Ok, first point...technically there is NO fishless cycle. I don't care what people tell you or what they say at the LFS. If you look at the chemestry and what is involved the tank cycling does not even start to happen until you add fish. It doesn't matter if your tank has sat full of water for 8 years, it will not start cycling until you add fish. There are some products on the market that can help with this so call "fishless" cycle but I have never heard of any credible source pushing this type of cycling.

    Cycling is a slow process if done correctly and there are numerous variables to make every situation unique. I personally, when cycling a new tank do use the product "cycle". It will NOT cycle the tank for you, this produce simply helps reduce the spikes that occurr in your tank DURING the cycling process. It can take 2 months to fully cycle a tank and it can not be considered established until its reaches at least the one year mark after cycling.
    Sorry, but this is just nonsense. The 'cycle' generally refers the part of the nitrogen cycle where ammonia is converted to nitrite which is converted to nitrate. It doesn't matter if the ammonia source is from fish respiration or from a bottle of ammonia. The bacteria that oxidize ammonia and nitrite are ubiquitous and they will colonize a tank with ammonia content in the water.

    It could be said that there are other microorganisms that must also establish themselves before a tank is established, but the nitrifiers are the most important as unoxidized ammonia is toxic.

    Please refrain from contributing to posts on topics about which you have no information. Posting wrong information is worse than not posting...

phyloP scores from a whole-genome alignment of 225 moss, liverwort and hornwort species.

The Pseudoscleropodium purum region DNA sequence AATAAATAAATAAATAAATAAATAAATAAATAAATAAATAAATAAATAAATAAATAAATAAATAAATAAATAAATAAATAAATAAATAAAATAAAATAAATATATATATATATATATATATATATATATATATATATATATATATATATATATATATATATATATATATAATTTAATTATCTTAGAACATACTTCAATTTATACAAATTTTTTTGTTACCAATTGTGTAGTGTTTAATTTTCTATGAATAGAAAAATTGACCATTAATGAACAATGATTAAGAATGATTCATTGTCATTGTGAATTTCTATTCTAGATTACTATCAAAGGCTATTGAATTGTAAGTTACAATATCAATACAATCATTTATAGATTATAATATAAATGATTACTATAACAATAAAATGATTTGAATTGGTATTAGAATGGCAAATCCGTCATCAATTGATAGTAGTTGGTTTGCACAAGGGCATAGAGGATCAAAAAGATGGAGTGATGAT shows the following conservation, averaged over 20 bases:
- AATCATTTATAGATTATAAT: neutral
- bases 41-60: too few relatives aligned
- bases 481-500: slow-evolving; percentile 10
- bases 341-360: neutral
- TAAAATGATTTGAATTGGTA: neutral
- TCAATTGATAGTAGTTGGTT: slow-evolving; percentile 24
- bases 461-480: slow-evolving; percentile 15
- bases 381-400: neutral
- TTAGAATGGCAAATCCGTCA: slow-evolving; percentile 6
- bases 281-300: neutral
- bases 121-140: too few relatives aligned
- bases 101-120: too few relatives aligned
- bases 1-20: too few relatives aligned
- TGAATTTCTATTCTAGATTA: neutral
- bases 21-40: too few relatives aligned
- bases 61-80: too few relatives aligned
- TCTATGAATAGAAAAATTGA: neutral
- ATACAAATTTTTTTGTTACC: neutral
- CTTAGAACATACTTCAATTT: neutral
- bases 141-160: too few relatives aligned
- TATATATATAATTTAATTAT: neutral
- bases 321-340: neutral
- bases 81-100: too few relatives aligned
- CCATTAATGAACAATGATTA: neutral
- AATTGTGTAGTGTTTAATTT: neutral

Jim



  9. #99
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    Quote Originally Posted by JSchmidt
    Sorry, but this is just nonsense. The 'cycle' generally refers the part of the nitrogen cycle where ammonia is converted to nitrite which is converted to nitrate. It doesn't matter if the ammonia source is from fish respiration or from a bottle of ammonia. The bacteria that oxidize ammonia and nitrite are ubiquitous and they will colonize a tank with ammonia content in the water.

    It could be said that there are other microorganisms that must also establish themselves before a tank is established, but the nitrifiers are the most important as unoxidized ammonia is toxic.

    Please refrain from contributing to posts on topics about which you have no information. Posting wrong information is worse than not posting...

    Jim
    I couldn't agree more, Jim. Also, the product called Cycle, which uwish touted as one he used is known to actually slow down the cycle as it, in the end, removes ammonia and thereby starves the beneficial bacteria. Also, to say you have never heard of any credible sources pushing this type of cycling is to ignore a huge chunk of the aquarist hobby and shows a certain lack of understanding of some of the more recent developments. Oh, and for what it's worth, uwish, check into a product called BIO-Spira from Marineland. Not only does it work to help significantly reduce or eliminate the cycle period, it has been proven time and again. There, now between Jim and me you have $.04 USD.
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  10. #100
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    Cycling refers to the establishment of nitrifying bacteria. True, there are other bacteria, such as heterotrophs, which will develop once there is a source of organic waste for them to consume, but these are not part of "cycling". In truth, FW tanks are not "cycled" they're "nitrified" since we don't establish nitrogen fixers or denitrifiers.

    Ammonia does come from fish poo as it's decomposed, but the direct source from fish is through their gills. While we fix our ammonia in our kidneys - in the form of urea - fish simply secrete it to the water surrounding them.